THE PROBLEM with being a managing partner in most firms is that there isn't any clarity about what is expected. As a result, the incumbents do the job to the best of their ability – but all too often, not well enough to make a truly positive difference to their firm's performance.
Our research clarifies exactly what is needed and this article outlines how managing partners can ensure their tenure is deemed a success.
Recent research into what differentiated successful managing partners from their peers was undertaken by Aquila Global Advisors and Møller PSF, which interviewed 150 practicing and managing partners across Europe and the USA. ‘Successful behaviour' is described under five broad headings: setting direction, gaining commitment, execution and personal example, and context. The one thing that every partner said they wanted from their managing partner was to be a visible, accessible leader who helped them become better leaders of their own people.
So what is the secret of success? According to the research, a set of six basic principles is what most, if not all, the successful firms' managing partners brought to the table.
Provide a compelling vision and the strategies for getting there
This ought to be the easy one, but surprisingly it isn't – mainly because too many firms see their vision as a simple statement, which it isn't. If a vision is going to be compelling, it has to describe somewhere the partners want to go, how to get there, the steps along the way, and a positive answer to the "what's in it for me?" question. It also has to persuade partners to "walk together" – to take shared responsibility and accountability for making the picture of the future a reality.
Constantly engage with your partners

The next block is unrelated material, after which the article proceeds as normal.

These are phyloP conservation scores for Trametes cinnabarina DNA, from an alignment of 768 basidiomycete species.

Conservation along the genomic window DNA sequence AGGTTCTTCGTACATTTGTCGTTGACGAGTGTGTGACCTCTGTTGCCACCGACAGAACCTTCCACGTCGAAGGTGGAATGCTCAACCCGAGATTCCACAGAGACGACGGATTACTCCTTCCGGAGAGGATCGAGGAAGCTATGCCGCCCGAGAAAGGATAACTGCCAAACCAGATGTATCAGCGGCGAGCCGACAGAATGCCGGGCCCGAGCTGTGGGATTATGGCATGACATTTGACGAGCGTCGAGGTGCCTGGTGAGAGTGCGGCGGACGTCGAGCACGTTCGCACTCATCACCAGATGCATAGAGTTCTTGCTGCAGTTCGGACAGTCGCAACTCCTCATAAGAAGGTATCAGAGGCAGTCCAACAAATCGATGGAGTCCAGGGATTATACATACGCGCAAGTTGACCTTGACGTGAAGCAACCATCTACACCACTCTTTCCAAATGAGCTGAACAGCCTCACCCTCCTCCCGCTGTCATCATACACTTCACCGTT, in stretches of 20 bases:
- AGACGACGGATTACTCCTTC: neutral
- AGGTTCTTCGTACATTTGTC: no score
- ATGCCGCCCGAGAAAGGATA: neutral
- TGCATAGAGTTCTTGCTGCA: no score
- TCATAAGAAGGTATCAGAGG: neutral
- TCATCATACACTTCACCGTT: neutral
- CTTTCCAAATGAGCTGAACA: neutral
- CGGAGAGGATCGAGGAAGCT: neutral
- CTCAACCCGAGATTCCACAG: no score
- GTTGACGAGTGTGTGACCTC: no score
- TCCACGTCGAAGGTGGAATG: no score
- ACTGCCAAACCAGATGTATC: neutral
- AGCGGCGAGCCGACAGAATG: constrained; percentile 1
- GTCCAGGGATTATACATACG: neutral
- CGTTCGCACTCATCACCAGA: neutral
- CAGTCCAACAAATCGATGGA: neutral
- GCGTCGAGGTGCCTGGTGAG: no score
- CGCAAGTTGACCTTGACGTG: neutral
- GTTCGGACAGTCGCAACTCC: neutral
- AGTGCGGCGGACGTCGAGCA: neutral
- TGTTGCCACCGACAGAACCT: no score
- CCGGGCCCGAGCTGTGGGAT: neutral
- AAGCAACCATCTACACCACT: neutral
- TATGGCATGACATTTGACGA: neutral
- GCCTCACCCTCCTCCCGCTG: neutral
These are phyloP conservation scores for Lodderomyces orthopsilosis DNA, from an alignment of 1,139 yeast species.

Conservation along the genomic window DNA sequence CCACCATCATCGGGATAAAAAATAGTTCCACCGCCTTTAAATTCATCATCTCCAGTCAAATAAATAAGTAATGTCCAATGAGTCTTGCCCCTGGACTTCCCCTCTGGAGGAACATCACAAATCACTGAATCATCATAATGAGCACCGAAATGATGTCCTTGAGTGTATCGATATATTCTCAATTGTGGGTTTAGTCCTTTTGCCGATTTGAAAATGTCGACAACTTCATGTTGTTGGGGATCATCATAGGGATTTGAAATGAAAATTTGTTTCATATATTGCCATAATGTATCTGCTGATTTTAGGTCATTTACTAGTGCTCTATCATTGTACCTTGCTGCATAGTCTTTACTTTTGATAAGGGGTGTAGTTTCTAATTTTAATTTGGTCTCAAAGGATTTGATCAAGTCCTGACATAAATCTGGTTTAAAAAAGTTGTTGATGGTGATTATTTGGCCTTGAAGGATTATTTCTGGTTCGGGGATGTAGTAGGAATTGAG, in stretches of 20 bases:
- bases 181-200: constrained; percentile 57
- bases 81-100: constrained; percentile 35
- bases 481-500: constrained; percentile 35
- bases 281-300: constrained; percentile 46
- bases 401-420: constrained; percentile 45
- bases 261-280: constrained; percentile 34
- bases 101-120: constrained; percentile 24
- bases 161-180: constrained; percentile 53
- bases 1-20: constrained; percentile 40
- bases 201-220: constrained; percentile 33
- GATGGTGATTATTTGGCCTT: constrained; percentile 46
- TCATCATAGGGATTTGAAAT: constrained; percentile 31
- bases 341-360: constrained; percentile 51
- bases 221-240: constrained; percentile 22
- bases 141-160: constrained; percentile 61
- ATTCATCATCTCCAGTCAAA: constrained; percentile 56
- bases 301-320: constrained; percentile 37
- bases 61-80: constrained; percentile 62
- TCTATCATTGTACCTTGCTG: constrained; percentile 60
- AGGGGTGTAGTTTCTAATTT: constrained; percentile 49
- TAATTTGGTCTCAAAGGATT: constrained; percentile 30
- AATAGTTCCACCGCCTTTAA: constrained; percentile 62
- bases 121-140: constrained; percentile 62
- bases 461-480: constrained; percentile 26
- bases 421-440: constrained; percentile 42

Successful managing partners are always on the road, engaging their partners and reassuring them that the firm is going in the right direction. These are the people who will deliver the vision, so they continually stress that partners and not the managers are the most important people in the firm.
Focus on partners who want to go with you
Too many managing partners make the mistake of initially focusing on "the whole", rather than the partners who want to go with them. In doing so, they slow the journey and dissipate focus.
Take the tough people decisions
This came up in every interview. While we know why managing partners often try to duck this issue, they absolutely shouldn't – because of the negative impact on the rest of the partners.
Help the partners be effective leaders
This requires clarity about what being a partner means. It also means providing the partners with help and support, as they try to grasp new ways of working – ways that engage their own people and persuade them to join the partners on the firm's journey.
Ask for help when you need it
Even the best of the managing partners are not always certain which course of action to take on every issue. But what differentiated the successful managing partners was that they asked for help, and had created a high challenge/high support culture in which help was seen as a positive – a way of helping the individual and the firm, rather than a sign of weakness.
So managing partners beware – if you don't develop these characteristics, and apply them appropriately given the competitive context the firm is facing, don't expect to be lauded as a success at the end of your term.
Rob Lees is a founding partner of Møller PSF and consultant to leaders worldwide.
For a full copy of the report "Leadership at its strongest: What successful managing partners do", please contact Derek.firstname.lastname@example.org
You may also like
If budgeting is to have any value at all, it needs a radical overhaul. In today's dynamic marketplace, budgeting can no longer serve as a company's only management system; it must integrate with and support dedicated strategy management systems, process improvement systems, and the like. In this paper, Professor Peter Horvath and Dr Ralf Sauter present what's wrong with the current approach to budgeting and how to fix it.
In this white paper CCH provide checklists to help accountants and finance professionals both in practice and in business examine these issues and make plans. Also includes a case study of a large commercial organisation working through the first year of mandatory iXBRL filing.